It has long been widely agreed that some concepts can be possessed only by those who have undergone a certain type of phenomenal experience. Orthodoxy among contemporary philosophers of mind has it that these phenomenal concepts provide the key to understanding many disputes between physicalists and their opponents, and in particular offer an explanation of Mary’s predicament in the situation exploited by Frank Jackson's knowledge argument. I reject the orthodox view; I deny that there are phenomenal concepts. My arguments exploit (...)
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  18. Katalin Balog (2008). Review of Torin Alter, Sven Walter (Eds.), Phenomenal Concepts and Phenomenal Knowledge: New Essays on Consciousness and Physicalism. [REVIEW] Notre Dame Philosophical Reviews 2008 (5).
    The book under review is a collection of thirteen essays on the nature phenomenal concepts and the ways in which phenomenal concepts figure in debates over physicalism. Phenomenal concepts are of special interest in a number of ways. First, they refer to phenomenal experiences, and the qualitative character of those experiences (aka “qualia”) whose metaphysical status is hotly debated. There are recent arguments, originating in Descartes’ famous conceivability argument, that purport to show that phenomenal experience is irreducibly non-physical. Second, phenomenal (...)
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  19. Michael Beaton (2005). What RoboDennett Still Doesn't Know. Journal of Consciousness Studies 12 (12):3-25.
    The explicit aim of Daniel Dennett’s new paper ‘What RoboMary Knows’ is to show that Mary will necessarily be able to come to know what it is like to see in colour, if she fully understands all the physical facts about colour vision. I believe we can establish that Dennett’s line of reasoning is flawed, but the flaw is not as simple as an equivocation on ‘knows’. Rather, it goes to the heart of functionalism and hinges on whether or not (...)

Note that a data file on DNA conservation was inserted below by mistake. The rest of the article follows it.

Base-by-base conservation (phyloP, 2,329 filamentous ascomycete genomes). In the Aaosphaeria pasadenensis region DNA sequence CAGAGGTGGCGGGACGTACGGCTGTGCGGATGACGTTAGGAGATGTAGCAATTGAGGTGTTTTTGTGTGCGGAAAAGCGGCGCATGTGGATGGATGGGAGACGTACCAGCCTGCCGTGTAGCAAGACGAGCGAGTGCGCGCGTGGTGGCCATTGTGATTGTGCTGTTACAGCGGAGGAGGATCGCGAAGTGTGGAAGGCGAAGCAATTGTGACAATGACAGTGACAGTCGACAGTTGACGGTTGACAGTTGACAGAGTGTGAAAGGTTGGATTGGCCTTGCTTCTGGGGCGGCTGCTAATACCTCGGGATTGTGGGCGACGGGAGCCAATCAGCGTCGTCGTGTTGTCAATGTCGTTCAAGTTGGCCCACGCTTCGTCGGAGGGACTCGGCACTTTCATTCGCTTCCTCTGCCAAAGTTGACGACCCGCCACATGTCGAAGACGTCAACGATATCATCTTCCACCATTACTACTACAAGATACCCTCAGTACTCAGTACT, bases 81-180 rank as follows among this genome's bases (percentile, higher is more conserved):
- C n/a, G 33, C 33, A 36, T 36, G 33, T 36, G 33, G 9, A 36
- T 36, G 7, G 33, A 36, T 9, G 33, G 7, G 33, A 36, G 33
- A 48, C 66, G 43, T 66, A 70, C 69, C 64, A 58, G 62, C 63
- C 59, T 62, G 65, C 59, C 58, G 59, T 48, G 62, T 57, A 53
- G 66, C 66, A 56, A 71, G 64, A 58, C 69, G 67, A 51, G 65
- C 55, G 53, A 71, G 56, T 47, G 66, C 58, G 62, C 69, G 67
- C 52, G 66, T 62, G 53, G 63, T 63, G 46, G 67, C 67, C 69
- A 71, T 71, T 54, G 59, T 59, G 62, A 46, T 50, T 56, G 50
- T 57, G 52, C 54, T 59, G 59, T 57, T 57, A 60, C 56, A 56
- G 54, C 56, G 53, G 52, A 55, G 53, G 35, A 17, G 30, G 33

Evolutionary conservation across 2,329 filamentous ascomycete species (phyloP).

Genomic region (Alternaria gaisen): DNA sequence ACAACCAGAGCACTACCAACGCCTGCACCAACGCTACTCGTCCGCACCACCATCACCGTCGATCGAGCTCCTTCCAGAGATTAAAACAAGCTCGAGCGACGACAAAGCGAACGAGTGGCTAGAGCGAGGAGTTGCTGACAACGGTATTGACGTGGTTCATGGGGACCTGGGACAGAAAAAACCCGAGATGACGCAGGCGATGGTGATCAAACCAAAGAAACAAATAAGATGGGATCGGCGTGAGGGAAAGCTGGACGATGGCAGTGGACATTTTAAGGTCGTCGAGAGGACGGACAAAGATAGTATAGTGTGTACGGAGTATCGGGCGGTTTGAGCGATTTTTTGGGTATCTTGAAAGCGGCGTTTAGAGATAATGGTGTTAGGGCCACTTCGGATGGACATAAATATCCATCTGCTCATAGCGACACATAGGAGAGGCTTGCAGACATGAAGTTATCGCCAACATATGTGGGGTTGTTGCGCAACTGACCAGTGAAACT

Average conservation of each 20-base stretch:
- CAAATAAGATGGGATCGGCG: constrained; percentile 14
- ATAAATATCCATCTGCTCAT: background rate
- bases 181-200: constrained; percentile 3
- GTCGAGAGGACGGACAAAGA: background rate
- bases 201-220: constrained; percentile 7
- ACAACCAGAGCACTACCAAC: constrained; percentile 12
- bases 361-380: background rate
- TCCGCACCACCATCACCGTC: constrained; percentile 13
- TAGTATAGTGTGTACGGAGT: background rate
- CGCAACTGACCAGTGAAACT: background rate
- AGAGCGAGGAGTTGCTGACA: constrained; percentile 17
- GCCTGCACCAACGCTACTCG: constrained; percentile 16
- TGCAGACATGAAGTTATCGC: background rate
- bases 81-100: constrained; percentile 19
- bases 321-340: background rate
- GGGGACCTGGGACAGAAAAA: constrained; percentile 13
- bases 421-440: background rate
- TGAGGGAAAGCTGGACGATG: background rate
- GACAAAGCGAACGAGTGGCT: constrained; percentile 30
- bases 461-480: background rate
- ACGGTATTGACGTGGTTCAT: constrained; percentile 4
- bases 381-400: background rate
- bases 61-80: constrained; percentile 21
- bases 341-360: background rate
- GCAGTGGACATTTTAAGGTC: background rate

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  20. David Beisecker (2000). There's Something About Mary: Phenomenal Consciousness and its Attributions. Southwest Philosophy Review 16 (2):143-152.
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  21. Reinaldo Bernal Velasquez (2013). Précis of "E-physicalism-a physicalist theory of phenomenal consciousness". Ideas Y Valores 152:268-297.
  22. Reinaldo Bernal Velásquez (2012). E-Physicalism. A Physicalist Theory of Phenomenal Consciousness. Ontos Verlag.
    This work advances a theory in the metaphysics of phenomenal consciousness, which the author labels “e-physicalism”. Firstly, he endorses a realist stance towards consciousness and physicalist metaphysics. Secondly, he criticises Strong AI and functionalist views, and claims that consciousness has an internal character. Thirdly, he discusses HOT theories, the unity of consciousness, and holds that the “explanatory gap” is not ontological but epistemological. Fourthly, he argues that consciousness is not a supervenient but an emergent property, not reducible and endowed with (...)
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  23. J. Berntsen (2004). Why Physicalists Needn't Bother with Perry's Recent Response to the Knowledge Argument. Southern Journal of Philosophy 42 (2):135-148.
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  24. John C. Bigelow & Robert Pargetter (2006). Re-Acquaintance with Qualia. Australasian Journal of Philosophy 84 (3):353 – 378.
    Frank Jackson argued, in an astronomically frequently cited paper on 'Epiphenomenal qualia '[Jackson 1982 that materialism must be mistaken. His argument is called the knowledge argument. Over the years since he published that paper, he gradually came to the conviction that the conclusion of the knowledge argument must be mistaken. Yet he long remained totally unconvinced by any of the very numerous published attempts to explain where his knowledge argument had gone astray. Eventually, Jackson did publish a diagnosis of the (...)
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  25. John C. Bigelow & Robert Pargetter (1990). Acquaintance with Qualia. Theoria 61 (3):129-147.